S v Aebeb (CR 53/2013) [2013] NAHCMD 243 (15 August 2013);

Group

Full judgment

NOT REPORTABLE


REPUBLIC OF NAMIBIA

HIGH COURT OF NAMIBIA MAIN DIVISION, WINDHOEK


JUDGMENT

Case no: CR: 53/2013

In the matter between:


THE STATE

and

PETRIC AEBEB ..............................................................................................ACCUSED


(HIGH COURT MAIN DIVISION REVIEW REF NO. 695/2013



Neutral citation: State v Aebeb (CR 53/2013) [2013] NAHCMD 243 (15 August 2013)



Coram: HOFF J and UNENGU AJ


Delivered: 15August 2013




ORDER

(a) The conviction and sentence in respect of accused no. 1 are confirmed.

(b) A copy of this judgment and a copy of the proceedings in the magistrate’s court are to be provided to the Prosecutor-General in order for her to decide whether or not to stop the prosecution against accused numbers 2 and 3.


JUDGMENT


HOFF J (UNENGU AJ concurring):


[1] Three accused persons aged 19 years, 18 years and 17 years respectively were charged with theft of N$10 000 and liquor valued at N$1500. All three of them were unrepresented. All three accused persons pleaded guilty to the charge. A plea of not guilty in terms of section 113 of Ac 51 of 1977 was entered on their behalf after questioning by the magistrate in terms of s 112(1)(b) on 12 February 2013. The case was thereafter postponed for a number of times.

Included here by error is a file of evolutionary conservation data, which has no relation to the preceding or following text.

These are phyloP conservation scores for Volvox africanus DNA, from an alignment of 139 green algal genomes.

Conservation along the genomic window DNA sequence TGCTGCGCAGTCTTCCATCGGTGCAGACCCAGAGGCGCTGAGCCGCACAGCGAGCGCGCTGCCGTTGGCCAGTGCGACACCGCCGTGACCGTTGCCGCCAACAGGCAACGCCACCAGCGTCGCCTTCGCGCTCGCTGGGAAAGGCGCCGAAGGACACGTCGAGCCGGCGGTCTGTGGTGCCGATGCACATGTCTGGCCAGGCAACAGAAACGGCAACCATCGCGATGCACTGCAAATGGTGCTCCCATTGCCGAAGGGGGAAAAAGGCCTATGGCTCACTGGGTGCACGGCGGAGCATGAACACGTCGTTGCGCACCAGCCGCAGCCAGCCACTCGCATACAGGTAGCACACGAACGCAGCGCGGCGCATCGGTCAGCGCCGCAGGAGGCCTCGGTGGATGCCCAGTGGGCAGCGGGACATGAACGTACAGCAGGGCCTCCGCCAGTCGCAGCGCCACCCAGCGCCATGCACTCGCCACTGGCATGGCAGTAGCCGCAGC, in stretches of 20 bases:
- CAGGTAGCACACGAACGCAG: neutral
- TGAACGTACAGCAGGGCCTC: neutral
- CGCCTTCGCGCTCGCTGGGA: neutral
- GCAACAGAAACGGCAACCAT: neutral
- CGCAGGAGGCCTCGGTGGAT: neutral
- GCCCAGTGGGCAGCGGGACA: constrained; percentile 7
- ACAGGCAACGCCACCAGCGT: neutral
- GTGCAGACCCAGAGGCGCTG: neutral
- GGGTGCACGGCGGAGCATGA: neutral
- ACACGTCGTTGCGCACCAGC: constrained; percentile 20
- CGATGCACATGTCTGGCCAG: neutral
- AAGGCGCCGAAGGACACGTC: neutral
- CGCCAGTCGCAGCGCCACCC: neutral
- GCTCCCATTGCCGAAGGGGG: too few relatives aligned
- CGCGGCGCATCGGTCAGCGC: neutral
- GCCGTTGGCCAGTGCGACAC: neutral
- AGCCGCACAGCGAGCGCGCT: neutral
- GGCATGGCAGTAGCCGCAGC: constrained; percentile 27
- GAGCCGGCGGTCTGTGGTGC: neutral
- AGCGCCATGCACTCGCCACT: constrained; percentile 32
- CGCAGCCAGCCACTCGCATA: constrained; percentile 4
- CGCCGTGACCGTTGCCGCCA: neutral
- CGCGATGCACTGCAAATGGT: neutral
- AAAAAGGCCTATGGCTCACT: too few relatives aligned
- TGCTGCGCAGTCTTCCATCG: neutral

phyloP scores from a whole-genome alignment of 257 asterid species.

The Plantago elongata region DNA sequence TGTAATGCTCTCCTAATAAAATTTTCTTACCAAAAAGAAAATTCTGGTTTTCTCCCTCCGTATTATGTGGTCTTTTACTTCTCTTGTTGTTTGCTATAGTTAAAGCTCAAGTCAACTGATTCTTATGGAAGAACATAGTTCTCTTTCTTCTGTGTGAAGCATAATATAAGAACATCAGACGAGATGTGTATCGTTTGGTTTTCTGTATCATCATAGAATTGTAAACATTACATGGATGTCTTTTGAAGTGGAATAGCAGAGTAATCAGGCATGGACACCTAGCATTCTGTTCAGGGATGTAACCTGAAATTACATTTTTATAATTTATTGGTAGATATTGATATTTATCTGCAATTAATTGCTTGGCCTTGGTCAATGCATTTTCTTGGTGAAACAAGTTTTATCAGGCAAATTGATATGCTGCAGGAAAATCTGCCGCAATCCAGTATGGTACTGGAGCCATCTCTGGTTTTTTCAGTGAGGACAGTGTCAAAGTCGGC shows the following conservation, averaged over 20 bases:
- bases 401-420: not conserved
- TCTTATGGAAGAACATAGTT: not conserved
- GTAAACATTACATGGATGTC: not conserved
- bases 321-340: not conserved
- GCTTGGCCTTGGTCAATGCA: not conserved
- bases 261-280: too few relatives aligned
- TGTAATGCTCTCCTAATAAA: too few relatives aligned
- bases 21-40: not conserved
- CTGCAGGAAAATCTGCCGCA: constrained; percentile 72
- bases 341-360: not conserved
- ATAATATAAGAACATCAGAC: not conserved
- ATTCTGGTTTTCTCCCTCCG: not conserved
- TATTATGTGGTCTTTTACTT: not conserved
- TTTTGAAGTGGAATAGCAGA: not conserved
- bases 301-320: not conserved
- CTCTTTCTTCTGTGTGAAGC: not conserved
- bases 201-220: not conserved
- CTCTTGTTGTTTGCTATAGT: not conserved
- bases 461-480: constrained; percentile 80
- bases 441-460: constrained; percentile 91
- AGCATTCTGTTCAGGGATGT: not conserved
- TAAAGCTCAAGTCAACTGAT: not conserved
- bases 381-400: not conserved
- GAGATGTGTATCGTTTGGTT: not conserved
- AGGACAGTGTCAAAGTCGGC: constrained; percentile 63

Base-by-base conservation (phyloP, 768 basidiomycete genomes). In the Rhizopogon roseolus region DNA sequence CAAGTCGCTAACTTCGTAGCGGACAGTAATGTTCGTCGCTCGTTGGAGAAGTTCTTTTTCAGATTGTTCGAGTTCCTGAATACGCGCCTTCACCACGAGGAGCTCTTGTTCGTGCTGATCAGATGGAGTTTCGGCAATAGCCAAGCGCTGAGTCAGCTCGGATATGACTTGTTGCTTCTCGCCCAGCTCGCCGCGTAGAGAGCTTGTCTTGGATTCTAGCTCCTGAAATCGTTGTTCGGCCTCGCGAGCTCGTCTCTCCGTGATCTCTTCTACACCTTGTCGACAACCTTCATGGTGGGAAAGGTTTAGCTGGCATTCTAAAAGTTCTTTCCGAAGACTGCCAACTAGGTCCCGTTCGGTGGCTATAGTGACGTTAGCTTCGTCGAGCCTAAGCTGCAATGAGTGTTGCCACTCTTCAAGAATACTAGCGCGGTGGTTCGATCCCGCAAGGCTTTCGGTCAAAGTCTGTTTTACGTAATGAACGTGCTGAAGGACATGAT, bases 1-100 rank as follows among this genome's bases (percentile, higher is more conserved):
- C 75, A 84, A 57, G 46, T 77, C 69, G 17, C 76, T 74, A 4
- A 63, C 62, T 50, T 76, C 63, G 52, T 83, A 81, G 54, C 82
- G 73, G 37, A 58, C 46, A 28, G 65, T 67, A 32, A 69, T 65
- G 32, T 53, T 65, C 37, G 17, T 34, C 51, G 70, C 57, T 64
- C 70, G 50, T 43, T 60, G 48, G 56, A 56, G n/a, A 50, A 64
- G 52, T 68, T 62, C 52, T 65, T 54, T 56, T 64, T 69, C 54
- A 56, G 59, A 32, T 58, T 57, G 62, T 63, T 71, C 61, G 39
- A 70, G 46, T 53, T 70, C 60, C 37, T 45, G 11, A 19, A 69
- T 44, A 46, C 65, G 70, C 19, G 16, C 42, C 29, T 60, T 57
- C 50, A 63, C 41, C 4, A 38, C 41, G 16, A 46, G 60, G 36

[2] On 5 April 2013 the prosecutor informed the court that the case is on the roll for ‘plea and trial’ and the charge was withdrawn against accused numbers 2 and 3.


[3] The charge was again put to accused no. 1 who again pleaded guilty. After questioning by the magistrate in terms of s 112(1)(b) the magistrate again entered a plea of not guilty in terms of s 113. The State called the complainant. During cross-examination accused no. 1 put it to the witness that there was N$6000 in the bag which the accused admitted taking and not N$10 000 as testified by the complainant.